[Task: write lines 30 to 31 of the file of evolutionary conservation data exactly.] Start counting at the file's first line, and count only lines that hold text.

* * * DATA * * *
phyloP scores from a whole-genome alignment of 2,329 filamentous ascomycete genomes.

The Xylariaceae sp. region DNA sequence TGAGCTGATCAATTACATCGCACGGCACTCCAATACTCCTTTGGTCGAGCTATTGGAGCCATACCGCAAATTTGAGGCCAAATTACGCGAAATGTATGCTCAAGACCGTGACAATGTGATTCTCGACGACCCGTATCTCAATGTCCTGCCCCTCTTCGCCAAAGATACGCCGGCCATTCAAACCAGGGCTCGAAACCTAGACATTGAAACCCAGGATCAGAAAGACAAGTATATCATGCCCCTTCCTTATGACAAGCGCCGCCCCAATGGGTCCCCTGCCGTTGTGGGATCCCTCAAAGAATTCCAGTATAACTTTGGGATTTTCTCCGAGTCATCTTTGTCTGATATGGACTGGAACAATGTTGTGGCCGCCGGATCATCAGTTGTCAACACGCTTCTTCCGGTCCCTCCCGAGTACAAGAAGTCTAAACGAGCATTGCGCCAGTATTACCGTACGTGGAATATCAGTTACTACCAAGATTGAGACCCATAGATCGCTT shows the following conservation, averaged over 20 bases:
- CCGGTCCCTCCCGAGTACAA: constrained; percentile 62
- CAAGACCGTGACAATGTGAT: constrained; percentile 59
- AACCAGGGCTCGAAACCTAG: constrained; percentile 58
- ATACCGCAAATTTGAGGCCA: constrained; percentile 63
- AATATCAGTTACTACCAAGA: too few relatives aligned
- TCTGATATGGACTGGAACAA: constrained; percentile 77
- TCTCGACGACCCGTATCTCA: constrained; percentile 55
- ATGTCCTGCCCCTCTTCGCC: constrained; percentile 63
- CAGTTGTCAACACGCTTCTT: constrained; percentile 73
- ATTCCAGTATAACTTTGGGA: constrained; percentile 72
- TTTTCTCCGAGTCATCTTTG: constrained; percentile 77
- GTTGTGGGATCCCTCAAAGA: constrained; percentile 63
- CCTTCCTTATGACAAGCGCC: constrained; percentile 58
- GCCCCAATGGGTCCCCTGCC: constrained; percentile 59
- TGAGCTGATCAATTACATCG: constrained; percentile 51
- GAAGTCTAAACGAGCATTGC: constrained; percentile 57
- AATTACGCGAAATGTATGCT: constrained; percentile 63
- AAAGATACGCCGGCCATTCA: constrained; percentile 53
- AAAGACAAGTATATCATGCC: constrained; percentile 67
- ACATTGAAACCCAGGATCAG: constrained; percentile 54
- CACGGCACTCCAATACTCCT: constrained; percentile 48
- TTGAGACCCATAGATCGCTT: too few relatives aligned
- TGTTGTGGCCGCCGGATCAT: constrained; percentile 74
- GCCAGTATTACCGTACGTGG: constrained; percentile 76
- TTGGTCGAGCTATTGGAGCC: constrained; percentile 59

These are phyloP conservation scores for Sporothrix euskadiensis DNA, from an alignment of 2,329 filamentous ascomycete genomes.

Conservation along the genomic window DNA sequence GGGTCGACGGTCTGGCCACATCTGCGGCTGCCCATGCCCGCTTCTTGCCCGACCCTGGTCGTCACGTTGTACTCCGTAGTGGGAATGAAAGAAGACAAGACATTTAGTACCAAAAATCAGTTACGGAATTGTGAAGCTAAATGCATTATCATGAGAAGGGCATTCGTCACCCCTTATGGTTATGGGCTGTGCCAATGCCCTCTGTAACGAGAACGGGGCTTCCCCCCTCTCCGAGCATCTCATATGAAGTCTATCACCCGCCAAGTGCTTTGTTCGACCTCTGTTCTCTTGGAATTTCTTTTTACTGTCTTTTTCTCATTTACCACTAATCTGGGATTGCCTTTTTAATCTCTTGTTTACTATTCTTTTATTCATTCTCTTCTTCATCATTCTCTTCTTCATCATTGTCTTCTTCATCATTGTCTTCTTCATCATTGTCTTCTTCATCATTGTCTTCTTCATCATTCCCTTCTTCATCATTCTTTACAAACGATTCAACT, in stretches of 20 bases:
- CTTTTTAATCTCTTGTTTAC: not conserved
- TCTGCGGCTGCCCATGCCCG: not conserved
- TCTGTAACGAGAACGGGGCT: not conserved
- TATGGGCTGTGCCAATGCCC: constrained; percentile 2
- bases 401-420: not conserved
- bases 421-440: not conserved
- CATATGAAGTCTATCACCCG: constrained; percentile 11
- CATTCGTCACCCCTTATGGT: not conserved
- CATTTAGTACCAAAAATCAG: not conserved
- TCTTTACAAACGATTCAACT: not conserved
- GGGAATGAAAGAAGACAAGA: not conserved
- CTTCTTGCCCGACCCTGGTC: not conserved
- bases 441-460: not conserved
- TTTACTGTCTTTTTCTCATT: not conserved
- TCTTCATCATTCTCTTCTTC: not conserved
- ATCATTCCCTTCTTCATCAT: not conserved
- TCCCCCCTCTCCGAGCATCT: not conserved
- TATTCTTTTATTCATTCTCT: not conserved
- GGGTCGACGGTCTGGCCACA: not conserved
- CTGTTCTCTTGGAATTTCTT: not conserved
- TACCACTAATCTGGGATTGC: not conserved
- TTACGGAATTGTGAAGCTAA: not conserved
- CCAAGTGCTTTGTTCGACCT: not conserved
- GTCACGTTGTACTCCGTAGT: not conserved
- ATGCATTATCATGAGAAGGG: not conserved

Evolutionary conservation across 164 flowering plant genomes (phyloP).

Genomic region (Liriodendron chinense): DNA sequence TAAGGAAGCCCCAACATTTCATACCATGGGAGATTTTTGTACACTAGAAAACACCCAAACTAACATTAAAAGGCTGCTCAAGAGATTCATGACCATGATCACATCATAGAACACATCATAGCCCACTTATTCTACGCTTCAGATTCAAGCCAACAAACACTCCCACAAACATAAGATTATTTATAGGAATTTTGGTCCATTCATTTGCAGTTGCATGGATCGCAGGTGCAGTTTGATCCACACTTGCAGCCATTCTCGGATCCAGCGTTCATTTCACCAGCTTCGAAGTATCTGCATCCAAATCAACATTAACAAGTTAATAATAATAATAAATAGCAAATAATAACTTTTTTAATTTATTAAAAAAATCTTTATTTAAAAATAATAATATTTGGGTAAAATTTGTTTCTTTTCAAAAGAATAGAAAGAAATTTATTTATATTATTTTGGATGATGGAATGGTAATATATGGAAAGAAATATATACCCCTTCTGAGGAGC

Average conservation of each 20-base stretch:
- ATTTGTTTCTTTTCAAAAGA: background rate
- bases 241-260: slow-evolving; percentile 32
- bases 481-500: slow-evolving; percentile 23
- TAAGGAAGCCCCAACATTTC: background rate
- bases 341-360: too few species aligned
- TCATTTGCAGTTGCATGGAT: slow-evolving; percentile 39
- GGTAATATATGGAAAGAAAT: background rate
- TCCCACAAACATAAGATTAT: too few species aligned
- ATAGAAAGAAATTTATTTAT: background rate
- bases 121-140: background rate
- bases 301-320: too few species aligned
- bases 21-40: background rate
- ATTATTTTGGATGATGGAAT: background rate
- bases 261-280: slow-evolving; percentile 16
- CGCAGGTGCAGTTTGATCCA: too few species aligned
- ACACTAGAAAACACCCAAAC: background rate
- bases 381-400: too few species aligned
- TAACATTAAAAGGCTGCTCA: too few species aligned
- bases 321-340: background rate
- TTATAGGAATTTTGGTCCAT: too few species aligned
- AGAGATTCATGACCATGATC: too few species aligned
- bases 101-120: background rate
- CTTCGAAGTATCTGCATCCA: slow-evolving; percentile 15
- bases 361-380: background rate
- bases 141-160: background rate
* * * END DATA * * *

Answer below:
- CTTTTTAATCTCTTGTTTAC: not conserved
- TCTGCGGCTGCCCATGCCCG: not conserved